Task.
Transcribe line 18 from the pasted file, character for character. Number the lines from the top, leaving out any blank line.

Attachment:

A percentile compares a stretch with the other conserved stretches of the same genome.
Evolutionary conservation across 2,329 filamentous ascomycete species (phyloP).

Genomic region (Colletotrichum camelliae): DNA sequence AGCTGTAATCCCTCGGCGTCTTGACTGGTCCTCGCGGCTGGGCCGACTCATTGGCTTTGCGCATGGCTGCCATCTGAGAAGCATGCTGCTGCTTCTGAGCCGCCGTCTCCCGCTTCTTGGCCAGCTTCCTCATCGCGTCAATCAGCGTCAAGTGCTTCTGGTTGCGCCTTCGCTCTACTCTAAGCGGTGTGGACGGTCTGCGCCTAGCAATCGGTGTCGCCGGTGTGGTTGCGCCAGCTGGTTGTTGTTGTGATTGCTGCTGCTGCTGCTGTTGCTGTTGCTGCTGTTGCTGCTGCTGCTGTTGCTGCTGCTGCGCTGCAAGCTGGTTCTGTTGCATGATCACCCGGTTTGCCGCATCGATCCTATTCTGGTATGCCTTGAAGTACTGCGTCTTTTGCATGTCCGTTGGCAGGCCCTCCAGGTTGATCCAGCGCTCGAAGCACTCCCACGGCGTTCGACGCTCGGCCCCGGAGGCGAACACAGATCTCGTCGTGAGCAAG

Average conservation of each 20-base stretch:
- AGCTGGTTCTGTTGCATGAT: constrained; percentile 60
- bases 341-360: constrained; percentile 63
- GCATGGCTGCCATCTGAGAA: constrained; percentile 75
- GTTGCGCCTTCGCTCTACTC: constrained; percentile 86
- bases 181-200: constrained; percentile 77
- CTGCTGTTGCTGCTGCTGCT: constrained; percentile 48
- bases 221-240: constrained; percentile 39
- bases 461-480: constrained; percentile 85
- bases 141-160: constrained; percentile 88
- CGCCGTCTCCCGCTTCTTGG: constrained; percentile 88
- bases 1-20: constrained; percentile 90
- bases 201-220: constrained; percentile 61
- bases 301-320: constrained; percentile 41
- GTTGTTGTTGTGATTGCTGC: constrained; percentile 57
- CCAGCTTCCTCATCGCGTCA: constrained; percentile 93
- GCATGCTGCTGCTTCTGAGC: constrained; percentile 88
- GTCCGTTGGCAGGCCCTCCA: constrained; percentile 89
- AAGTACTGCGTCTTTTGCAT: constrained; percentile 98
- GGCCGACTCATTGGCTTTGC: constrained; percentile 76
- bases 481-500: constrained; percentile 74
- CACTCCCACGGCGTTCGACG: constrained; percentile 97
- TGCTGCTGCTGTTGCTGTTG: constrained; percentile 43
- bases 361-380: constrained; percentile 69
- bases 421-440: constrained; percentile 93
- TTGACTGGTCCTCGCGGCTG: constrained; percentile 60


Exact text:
- GTTGTTGTTGTGATTGCTGC: constrained; percentile 57